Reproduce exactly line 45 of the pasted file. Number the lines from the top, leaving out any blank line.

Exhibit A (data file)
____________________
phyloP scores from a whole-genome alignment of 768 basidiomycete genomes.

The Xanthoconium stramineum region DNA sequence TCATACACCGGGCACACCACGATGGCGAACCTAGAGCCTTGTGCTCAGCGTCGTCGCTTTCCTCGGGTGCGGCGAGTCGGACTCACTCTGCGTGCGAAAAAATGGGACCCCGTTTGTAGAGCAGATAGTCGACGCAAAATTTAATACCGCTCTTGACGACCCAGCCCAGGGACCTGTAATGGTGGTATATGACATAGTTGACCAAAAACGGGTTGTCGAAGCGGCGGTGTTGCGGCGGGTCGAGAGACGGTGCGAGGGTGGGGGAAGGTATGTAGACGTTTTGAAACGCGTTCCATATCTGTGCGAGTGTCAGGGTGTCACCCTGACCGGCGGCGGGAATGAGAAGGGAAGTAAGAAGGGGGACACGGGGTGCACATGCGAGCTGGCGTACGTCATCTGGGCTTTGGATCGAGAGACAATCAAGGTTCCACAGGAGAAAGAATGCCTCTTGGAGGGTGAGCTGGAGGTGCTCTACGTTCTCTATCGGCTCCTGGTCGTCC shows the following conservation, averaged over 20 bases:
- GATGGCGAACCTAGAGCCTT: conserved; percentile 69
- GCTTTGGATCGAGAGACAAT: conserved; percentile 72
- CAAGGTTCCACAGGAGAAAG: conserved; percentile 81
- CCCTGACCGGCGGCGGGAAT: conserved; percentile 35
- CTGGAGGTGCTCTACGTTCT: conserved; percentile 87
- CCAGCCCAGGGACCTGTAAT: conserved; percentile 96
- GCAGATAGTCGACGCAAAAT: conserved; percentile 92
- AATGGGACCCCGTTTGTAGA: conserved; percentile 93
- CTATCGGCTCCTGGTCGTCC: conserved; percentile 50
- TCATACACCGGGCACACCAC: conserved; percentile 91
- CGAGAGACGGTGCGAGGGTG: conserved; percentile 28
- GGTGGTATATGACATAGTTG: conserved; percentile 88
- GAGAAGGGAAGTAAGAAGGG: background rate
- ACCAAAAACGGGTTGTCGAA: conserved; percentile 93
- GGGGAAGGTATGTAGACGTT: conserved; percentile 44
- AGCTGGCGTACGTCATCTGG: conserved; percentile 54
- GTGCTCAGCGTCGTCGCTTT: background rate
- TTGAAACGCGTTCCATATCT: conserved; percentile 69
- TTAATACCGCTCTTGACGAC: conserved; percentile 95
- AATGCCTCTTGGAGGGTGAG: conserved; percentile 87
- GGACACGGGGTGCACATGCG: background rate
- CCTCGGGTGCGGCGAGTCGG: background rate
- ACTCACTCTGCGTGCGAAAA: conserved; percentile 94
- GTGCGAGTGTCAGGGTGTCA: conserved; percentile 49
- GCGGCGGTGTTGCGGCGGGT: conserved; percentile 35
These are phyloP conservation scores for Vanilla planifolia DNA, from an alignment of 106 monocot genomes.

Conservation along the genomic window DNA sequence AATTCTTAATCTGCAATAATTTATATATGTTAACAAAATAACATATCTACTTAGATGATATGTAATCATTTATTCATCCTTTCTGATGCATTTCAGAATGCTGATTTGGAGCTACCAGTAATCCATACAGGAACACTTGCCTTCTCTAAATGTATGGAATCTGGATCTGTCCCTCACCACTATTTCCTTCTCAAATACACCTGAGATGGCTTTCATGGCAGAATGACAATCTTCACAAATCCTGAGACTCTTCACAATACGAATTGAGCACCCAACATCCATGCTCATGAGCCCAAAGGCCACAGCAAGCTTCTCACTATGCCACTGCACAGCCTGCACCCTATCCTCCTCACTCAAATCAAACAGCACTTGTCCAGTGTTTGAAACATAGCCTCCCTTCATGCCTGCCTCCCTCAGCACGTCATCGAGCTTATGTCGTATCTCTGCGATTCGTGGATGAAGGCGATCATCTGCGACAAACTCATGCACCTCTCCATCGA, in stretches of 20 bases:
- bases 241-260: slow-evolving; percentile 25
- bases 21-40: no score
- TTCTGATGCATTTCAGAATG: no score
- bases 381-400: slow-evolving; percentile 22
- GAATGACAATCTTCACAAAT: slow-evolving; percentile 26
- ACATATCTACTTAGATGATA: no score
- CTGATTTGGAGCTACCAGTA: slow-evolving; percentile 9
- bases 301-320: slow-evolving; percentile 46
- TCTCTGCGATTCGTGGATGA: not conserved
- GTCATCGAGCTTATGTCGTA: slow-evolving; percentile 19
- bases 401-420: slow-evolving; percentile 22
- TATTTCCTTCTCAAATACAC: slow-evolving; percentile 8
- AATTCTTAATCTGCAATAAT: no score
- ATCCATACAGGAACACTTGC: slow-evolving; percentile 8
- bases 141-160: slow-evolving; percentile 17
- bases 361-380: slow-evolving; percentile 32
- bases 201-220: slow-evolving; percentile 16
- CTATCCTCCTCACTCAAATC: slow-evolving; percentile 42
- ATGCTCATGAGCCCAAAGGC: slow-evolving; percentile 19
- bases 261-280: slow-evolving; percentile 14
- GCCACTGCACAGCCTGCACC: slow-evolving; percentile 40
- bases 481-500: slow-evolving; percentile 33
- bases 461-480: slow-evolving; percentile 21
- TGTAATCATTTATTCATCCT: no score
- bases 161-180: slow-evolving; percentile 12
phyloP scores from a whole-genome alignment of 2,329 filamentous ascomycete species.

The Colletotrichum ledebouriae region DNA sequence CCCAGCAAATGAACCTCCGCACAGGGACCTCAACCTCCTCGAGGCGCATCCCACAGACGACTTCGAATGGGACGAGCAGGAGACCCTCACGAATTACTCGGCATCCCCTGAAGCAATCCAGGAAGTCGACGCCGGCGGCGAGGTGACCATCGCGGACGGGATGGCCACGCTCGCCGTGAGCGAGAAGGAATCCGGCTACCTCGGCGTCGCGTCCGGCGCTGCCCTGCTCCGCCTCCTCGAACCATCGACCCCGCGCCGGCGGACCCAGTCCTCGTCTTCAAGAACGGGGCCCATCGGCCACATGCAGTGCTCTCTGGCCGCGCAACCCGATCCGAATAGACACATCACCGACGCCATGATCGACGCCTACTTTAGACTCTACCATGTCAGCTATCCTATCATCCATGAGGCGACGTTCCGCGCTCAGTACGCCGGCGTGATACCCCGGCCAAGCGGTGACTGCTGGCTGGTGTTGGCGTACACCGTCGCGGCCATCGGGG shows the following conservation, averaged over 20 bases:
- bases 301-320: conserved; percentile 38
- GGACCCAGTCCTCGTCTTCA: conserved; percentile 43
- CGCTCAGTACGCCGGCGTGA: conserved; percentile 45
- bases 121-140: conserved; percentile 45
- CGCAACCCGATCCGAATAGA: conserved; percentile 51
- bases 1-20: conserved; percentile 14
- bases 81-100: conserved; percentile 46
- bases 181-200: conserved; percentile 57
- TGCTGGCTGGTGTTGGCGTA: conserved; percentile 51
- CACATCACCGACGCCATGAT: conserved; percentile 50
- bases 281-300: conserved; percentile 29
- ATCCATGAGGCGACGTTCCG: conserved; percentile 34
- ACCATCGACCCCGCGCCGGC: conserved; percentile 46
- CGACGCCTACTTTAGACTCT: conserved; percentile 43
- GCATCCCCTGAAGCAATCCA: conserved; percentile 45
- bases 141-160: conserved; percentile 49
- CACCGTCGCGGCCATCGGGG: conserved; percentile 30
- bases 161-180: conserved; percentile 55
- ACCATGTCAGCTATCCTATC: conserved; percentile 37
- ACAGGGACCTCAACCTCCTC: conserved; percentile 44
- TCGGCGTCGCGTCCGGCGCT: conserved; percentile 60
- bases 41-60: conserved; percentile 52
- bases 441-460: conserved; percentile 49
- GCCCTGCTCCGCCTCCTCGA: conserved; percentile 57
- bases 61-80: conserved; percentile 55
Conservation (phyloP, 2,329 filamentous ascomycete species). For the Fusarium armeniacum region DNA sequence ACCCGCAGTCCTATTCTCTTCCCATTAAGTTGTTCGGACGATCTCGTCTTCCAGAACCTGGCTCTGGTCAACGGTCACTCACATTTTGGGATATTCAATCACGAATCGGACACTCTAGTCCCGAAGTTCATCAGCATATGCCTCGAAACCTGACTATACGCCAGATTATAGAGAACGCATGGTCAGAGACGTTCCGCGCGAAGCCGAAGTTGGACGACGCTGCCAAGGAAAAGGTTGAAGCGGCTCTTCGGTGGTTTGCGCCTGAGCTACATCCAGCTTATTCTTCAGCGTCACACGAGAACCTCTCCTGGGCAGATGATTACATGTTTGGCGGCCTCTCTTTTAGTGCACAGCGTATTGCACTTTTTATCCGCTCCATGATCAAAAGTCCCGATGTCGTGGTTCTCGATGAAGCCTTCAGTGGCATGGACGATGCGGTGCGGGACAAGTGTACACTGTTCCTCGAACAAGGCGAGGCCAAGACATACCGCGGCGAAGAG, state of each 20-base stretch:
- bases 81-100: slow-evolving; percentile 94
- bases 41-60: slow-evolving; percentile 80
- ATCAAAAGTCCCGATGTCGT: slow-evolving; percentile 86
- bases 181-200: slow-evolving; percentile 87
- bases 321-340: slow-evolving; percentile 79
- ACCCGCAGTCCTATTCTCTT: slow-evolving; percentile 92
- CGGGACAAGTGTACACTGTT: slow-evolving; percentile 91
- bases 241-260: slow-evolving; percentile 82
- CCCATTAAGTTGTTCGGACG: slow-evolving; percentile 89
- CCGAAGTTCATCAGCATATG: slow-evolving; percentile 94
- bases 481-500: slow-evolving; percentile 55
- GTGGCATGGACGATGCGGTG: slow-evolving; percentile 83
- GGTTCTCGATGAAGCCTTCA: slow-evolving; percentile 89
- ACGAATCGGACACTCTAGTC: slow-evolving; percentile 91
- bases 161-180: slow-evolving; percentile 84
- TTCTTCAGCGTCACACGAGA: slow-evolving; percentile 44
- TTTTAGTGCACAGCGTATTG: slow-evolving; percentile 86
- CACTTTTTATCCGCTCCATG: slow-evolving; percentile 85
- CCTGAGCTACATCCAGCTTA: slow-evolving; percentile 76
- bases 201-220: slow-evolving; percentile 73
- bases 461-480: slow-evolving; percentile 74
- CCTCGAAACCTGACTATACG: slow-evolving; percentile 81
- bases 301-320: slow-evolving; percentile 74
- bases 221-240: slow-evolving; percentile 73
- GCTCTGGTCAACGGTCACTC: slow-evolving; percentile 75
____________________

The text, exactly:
- bases 361-380: slow-evolving; percentile 32